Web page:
WOW Game Mechanics – Lore and Story

I’ve been learning about World of Warcraft and its lore for a very long time now. And one of the discussions that pops up from time to time is the idea that gameplay trumps lore. Why can’t humans talk to forsaken, when all forsaken have memories of being human? Gameplay trumps lore – allowing forsaken to speak to Alliance players caused too many problems in PvP. Why did the Alliance allow the Horde to continue to exist after the Siege of Orgrimmar without extracting heavy concessions? Because the story has to accommodate both factions – it may not make a lot of sense for the Alliance and Horde to come out of that moment coexisting, but the game has players on both sides who don’t want their faction dismantled.

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The more I think about it, the more I don’t see that as a problem.
World of Warcraft is a game, and a very popular game. Over the course of its decade of existence, it’s accumulated so many story elements, hooks, digressions, it is a beast with many heads. But the primary purpose of the game is to be played, and the primary purpose of the story is to give the player something to do. Any story element, no matter how much it may seem to make sense, that cuts off play options isn’t an element that can be pursued. It’s not a question of gameplay trumping the lore – from the very first Warcraft RTS, the gameplay has always been the point of the lore.
It’s been this way for World of Warcraft as well. As an example – when the dungeon Blackrock Depths was launched, it was a very dwarf lore heavy dungeon, with a storyline involving Moira, daughter of Magni Bronzebeard and wife of Emperor Dagran Thaurissan. All very fine, but what do the Horde care about any of it? Short answer is, they don’t. Long answer is, Warchief Thrall handed you a quest telling you to care for incredibly vague diplomatic reasons that end up not amounting to anything. In this case, it’s not really important that Thrall is giving you a quest that you can in no way complete – indeed, it actually ends up illustrating his tenure as Warchief. Thrall expects the impossible. He gives you quests based on a worldview that is not accurate and which are doomed to failure because of that lack of understanding. It informs his character, and stands out as one of the big hints of how his reign as Warchief would go. Everything that follows in the game – his trip to Garadar and first meeting with Garrosh, his appointment of Garrosh as Warchief, his role during the Cataclysm expansion, his return to Orgrimmar and confrontation with Hellscream, and his battle in Nagrand on Draenor are all in line with this early quest. They progress from it.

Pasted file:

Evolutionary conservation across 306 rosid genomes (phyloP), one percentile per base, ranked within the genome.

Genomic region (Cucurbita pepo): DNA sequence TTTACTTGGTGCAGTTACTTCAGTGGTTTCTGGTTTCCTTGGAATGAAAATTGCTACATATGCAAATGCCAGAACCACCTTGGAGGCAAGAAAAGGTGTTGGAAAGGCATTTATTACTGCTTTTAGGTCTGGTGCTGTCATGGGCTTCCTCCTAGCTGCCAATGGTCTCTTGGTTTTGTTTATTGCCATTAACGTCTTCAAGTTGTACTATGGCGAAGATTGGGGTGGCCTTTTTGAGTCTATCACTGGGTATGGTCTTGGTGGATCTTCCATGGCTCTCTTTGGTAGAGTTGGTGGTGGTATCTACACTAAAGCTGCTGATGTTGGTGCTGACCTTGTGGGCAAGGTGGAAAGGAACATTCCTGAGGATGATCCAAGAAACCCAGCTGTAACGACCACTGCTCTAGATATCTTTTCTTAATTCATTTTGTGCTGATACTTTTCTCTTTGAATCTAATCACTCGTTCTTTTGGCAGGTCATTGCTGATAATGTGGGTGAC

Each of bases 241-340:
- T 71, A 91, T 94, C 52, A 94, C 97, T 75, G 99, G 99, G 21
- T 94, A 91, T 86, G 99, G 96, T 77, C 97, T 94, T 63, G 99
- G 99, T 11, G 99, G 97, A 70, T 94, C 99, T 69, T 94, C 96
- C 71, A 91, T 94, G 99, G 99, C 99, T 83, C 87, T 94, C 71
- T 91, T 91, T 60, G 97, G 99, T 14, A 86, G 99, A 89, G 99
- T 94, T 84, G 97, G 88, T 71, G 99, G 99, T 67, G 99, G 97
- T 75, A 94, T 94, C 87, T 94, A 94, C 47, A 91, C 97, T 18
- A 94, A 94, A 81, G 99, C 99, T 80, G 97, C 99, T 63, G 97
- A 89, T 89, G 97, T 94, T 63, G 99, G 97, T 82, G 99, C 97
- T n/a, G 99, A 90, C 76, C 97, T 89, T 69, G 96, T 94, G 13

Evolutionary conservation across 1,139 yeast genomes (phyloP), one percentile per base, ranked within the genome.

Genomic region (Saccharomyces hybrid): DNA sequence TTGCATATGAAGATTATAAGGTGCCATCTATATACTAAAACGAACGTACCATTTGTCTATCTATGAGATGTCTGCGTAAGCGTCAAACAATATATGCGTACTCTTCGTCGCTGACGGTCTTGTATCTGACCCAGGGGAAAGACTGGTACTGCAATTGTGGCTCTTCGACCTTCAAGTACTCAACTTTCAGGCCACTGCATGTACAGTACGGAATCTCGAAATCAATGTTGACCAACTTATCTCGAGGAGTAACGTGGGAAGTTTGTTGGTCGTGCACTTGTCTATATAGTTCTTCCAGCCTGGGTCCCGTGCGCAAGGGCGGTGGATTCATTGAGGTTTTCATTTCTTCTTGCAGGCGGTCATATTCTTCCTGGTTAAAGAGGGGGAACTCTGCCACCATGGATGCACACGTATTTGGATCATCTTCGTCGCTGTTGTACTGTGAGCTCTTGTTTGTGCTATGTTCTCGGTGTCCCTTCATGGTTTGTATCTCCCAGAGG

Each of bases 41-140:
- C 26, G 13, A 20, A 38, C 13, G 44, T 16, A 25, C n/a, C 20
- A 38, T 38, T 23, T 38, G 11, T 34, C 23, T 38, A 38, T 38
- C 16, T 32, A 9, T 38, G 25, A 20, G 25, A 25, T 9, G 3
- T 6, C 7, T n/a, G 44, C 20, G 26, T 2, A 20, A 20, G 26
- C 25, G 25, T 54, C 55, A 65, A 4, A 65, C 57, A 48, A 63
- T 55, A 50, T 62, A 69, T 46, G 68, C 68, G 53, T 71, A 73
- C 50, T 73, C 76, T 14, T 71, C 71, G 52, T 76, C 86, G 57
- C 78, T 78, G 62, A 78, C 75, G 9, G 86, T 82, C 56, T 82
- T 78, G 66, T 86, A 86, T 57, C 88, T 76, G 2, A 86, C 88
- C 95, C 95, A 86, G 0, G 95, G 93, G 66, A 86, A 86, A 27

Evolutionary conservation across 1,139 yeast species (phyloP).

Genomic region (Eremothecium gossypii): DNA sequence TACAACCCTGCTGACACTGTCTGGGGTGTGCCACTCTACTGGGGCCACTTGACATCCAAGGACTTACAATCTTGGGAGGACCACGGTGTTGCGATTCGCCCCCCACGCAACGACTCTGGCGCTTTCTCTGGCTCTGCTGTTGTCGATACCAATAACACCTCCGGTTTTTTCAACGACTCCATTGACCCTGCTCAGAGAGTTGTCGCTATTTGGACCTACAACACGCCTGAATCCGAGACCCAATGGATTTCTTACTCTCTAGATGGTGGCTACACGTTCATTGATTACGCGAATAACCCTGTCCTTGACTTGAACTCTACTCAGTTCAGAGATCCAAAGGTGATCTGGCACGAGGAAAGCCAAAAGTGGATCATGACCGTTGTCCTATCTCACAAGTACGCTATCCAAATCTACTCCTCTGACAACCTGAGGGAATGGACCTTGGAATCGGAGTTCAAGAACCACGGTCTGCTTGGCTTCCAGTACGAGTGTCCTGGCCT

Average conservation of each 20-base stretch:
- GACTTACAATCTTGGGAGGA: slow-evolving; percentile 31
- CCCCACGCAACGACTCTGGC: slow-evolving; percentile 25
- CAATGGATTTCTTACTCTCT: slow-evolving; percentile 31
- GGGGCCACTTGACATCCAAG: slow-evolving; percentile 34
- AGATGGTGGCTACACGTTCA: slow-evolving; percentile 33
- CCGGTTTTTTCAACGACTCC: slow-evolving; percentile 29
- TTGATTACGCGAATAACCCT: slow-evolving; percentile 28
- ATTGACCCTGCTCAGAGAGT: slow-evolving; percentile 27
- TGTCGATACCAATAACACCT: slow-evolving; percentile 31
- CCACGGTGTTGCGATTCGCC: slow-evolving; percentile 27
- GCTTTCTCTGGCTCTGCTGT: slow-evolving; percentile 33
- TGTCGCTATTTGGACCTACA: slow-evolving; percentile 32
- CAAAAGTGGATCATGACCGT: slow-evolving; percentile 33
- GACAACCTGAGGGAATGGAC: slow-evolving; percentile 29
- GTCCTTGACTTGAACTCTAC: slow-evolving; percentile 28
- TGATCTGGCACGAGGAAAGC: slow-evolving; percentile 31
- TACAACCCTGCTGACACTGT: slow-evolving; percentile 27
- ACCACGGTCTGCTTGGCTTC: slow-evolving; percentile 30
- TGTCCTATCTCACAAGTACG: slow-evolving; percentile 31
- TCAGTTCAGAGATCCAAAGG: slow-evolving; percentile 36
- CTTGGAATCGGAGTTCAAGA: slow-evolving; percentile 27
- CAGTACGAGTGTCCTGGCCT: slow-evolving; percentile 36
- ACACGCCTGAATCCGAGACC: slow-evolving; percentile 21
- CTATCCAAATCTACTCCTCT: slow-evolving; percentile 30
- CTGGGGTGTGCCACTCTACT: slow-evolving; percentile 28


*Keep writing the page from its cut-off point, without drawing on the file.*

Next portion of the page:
In short, the base assumptions of the world, the metafictive concepts that hold the narrative in place are ones made to facilitate gameplay. That’s not a bad thing, because this is a game. It’s not a novel or comic book or movie. All those things have their own rules, and adaptation of this setting into those media can and should take that into account. But just as when one reads a comic book one is obliged to accept the panel-based art as a means to conveying story, in World of Warcraft and other MMO’s it is through gameplay that story is conveyed. Quests, dungeons, raids, zone objectives, leveling scenarios – all of these are not merely places to push buttons. In essence, the gameplay in WoW is what we do to get the story as much as we turn pages in a book, and far more active than sitting in a dark movie theatre or on your couch watching a film. Games, especially massively multiplayer games, have many tools to tell the story. More interestingly for games like WoW, other players are part of the means of production for story. (Yes, it’s a Marx reference. I’m weird.)
What I mean by this is simple – in order to get the full story out of World of Warcraft, it’s necessary to play with other people. It is, in a way, a collaborative effort. Imagine that in order to get at the full story of the Lord of the Rings trilogy you had to cooperate with several other people to turn the pages, performing various tasks as you went? It may mean that the story by necessity has to take certain paths and make certain decisions – painting with broad strokes, as it were – but it also means you have to be far more active and engaged to get there. It changes the assumptions of how story is presented. The two interlock.
By necessity, the story of the Warcraft setting will always take these kinds of decisions into account. It is a story that wants to be told without invalidating the choices of others – Horde vs. Alliance, PvE vs. PvP, raiding vs. non. Sometimes we may grow frustrated that it chooses what we’d consider the safer options, but we have to remember that the jug you carry the water in changes its shape. The means to get at the story is a part of how that story ends up being told, for good or ill.

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